Browse Publications Technical Papers 2007-01-4050
2007-10-29

Group-Hole Nozzle Effects on Mixture Formation and In-cylinder Combustion Processes in Direct-Injection Diesel Engines 2007-01-4050

The group-hole (GH) nozzle concept that uses two closely spaced micro-orifices to substitute the conventional single orifice has the potential to facilitate better fuel atomization and evaporation, consequently attenuate the soot emission formed in direct-injection (D.I.) diesel engines. Studies of quantitative mixture properties of the transient fuel spray injected by the group-hole nozzles were conducted in a constant volume chamber via the laser absorption-scattering (LAS) technique, in comparison with conventional single-hole nozzles. Specific areas investigated involved: the non-evaporating and the evaporating ambient conditions, the free spray and the spray impinging on a flat wall conditions. The particular emphasis was on the effect of one of key parameters, the interval between orifices, of the group-hole (SH) nozzle structure. Subsequently, following an optimization analysis, in-cylinder ignition and combustion processes were investigated by direct flame visualization in a single-cylinder optical research engine using the group-hole nozzle and the standard multi-hole nozzle, together with the heat-release analysis.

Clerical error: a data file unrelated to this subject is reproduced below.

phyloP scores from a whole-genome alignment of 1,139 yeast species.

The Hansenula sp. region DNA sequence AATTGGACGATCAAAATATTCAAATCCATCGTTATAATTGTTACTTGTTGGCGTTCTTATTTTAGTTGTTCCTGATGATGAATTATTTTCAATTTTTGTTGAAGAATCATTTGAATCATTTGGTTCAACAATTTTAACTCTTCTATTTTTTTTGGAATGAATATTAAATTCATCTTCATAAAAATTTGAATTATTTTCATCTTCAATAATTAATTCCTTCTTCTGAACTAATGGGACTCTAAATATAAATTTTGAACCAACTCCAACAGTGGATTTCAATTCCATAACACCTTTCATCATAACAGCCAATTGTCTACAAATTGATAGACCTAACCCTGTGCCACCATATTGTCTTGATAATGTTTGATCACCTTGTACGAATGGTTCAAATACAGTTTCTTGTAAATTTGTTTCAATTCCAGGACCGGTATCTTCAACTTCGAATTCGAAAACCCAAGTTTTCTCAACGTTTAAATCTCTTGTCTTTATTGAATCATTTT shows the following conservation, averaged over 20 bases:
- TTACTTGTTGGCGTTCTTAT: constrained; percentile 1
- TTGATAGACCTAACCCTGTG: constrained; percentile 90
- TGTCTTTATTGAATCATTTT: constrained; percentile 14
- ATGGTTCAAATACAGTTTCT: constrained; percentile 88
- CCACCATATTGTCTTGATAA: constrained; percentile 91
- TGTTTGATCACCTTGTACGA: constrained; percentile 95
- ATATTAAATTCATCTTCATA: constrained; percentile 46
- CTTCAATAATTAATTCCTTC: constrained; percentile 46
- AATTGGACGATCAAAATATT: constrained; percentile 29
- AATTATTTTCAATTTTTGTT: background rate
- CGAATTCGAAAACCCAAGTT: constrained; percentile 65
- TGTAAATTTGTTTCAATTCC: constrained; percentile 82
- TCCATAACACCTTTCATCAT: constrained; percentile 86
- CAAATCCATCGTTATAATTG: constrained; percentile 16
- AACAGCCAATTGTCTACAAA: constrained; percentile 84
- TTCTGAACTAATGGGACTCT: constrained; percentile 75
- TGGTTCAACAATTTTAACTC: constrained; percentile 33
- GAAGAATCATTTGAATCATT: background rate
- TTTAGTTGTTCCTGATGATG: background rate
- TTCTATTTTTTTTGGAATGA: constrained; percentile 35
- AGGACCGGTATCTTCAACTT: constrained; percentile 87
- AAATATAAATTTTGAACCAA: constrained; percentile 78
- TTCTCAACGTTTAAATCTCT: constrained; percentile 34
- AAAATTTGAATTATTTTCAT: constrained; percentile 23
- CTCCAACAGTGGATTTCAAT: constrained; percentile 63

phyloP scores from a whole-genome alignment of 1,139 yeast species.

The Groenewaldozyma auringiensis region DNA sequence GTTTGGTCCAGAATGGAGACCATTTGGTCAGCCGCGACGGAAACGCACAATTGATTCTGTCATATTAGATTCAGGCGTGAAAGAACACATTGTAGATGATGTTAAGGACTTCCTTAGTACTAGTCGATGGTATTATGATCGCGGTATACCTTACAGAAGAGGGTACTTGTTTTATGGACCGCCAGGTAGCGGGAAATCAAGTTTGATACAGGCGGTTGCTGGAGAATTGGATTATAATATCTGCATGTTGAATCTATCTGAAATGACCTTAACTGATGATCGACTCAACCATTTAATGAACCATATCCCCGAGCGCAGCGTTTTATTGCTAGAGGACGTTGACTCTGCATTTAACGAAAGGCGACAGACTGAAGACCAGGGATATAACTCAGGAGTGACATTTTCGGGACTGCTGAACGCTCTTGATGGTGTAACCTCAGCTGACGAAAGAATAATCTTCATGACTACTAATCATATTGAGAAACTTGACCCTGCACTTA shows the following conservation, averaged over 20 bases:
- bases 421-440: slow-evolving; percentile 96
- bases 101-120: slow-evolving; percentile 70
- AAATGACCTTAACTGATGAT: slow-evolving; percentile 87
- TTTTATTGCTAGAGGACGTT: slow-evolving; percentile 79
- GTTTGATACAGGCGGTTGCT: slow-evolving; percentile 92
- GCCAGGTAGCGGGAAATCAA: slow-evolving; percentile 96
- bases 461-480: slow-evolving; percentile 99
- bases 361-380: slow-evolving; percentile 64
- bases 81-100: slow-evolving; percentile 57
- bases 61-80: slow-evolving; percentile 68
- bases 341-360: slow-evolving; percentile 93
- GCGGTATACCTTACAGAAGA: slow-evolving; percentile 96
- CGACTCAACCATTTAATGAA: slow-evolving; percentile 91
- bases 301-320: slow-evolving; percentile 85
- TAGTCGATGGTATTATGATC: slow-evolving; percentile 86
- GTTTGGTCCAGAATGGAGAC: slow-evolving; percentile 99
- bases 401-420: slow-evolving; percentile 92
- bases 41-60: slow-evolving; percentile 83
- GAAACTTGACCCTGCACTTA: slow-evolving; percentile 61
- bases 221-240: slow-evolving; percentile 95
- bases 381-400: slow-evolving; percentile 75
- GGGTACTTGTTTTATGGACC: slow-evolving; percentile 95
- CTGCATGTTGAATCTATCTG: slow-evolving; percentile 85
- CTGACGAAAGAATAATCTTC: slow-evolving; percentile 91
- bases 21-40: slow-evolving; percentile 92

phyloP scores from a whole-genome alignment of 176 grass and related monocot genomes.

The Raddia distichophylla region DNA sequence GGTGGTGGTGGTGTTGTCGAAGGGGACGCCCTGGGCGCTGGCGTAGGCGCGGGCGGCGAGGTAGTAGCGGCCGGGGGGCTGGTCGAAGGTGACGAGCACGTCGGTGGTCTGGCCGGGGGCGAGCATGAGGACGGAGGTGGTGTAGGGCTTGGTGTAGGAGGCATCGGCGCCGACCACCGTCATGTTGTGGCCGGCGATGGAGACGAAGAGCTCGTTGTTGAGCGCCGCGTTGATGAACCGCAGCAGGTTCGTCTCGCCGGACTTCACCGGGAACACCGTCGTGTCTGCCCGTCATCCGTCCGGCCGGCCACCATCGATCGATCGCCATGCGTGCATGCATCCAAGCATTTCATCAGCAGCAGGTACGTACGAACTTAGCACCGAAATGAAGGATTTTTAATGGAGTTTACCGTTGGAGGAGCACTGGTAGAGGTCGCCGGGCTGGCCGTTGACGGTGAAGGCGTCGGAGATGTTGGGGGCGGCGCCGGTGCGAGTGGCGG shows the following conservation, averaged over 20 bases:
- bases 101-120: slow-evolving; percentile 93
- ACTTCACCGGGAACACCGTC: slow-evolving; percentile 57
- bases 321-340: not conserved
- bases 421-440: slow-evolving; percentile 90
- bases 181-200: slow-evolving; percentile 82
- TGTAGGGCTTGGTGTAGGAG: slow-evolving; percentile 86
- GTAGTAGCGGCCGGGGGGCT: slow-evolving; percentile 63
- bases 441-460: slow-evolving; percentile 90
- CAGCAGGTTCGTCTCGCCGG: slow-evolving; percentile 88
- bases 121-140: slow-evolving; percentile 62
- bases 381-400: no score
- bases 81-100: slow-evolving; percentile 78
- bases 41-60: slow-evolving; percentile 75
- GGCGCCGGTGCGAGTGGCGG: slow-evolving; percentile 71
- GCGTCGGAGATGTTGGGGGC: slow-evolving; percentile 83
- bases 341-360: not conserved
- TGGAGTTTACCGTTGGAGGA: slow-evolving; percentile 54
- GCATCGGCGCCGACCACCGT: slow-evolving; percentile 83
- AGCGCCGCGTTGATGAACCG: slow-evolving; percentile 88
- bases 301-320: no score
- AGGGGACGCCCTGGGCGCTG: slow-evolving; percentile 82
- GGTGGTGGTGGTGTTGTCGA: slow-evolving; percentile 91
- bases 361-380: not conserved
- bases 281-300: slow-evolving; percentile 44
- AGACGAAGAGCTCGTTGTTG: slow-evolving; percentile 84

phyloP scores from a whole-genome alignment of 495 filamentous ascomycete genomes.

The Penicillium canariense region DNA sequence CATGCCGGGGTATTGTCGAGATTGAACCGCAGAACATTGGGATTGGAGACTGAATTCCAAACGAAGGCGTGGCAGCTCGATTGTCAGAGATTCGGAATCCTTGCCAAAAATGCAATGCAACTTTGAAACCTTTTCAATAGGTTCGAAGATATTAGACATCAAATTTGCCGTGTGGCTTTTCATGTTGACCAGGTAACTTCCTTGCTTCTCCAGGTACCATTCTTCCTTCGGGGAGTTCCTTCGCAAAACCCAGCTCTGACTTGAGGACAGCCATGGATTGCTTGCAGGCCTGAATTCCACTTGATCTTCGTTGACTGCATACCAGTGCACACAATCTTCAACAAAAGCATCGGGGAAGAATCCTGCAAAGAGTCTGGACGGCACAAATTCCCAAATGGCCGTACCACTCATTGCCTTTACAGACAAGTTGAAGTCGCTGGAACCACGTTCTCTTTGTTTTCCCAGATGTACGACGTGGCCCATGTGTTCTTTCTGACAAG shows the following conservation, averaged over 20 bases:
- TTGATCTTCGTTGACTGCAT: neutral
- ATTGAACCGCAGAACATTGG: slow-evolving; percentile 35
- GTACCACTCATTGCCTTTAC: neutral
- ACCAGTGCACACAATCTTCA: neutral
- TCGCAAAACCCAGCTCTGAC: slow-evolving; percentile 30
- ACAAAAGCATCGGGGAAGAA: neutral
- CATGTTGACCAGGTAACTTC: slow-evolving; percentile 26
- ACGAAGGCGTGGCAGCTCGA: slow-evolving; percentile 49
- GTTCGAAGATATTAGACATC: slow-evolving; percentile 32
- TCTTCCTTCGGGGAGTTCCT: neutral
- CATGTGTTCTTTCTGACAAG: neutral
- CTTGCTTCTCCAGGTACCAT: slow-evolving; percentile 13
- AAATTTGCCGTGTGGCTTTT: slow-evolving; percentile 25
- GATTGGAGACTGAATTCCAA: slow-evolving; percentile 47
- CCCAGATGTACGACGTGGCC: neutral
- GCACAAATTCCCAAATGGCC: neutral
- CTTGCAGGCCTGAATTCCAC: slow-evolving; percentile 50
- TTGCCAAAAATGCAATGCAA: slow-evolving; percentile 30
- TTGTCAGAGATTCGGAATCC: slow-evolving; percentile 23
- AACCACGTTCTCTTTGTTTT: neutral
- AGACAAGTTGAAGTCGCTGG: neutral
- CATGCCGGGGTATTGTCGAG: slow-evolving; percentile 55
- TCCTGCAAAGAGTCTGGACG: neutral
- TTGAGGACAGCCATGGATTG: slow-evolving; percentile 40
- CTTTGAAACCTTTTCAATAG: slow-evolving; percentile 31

Results show that the group-hole nozzle can produce a smaller Sauter mean diameter (SMD) of droplets under the non-evaporating condition. Under the evaporating conditions, for the free spray cases, there exists a trade-off between the fuel evaporation and the spray penetration in the application of the group-hole nozzle; with the increase of interval between orifices, the ratio of evaporation increases, however, the tip penetration is restrained. For the spray impinging on a flat wall, the group-hole nozzle can enhance the spray tip penetrations in both view directions compared to the single-hole nozzles, nevertheless, the evaporation improvement effect decreases compared to the free spray case. Flame visualization images show that this enhancement of the fuel atomization and evaporation may contribute to decrease the overall flame luminosity level, indicating the potential of suppressing the soot formation in D.I. diesel engines.

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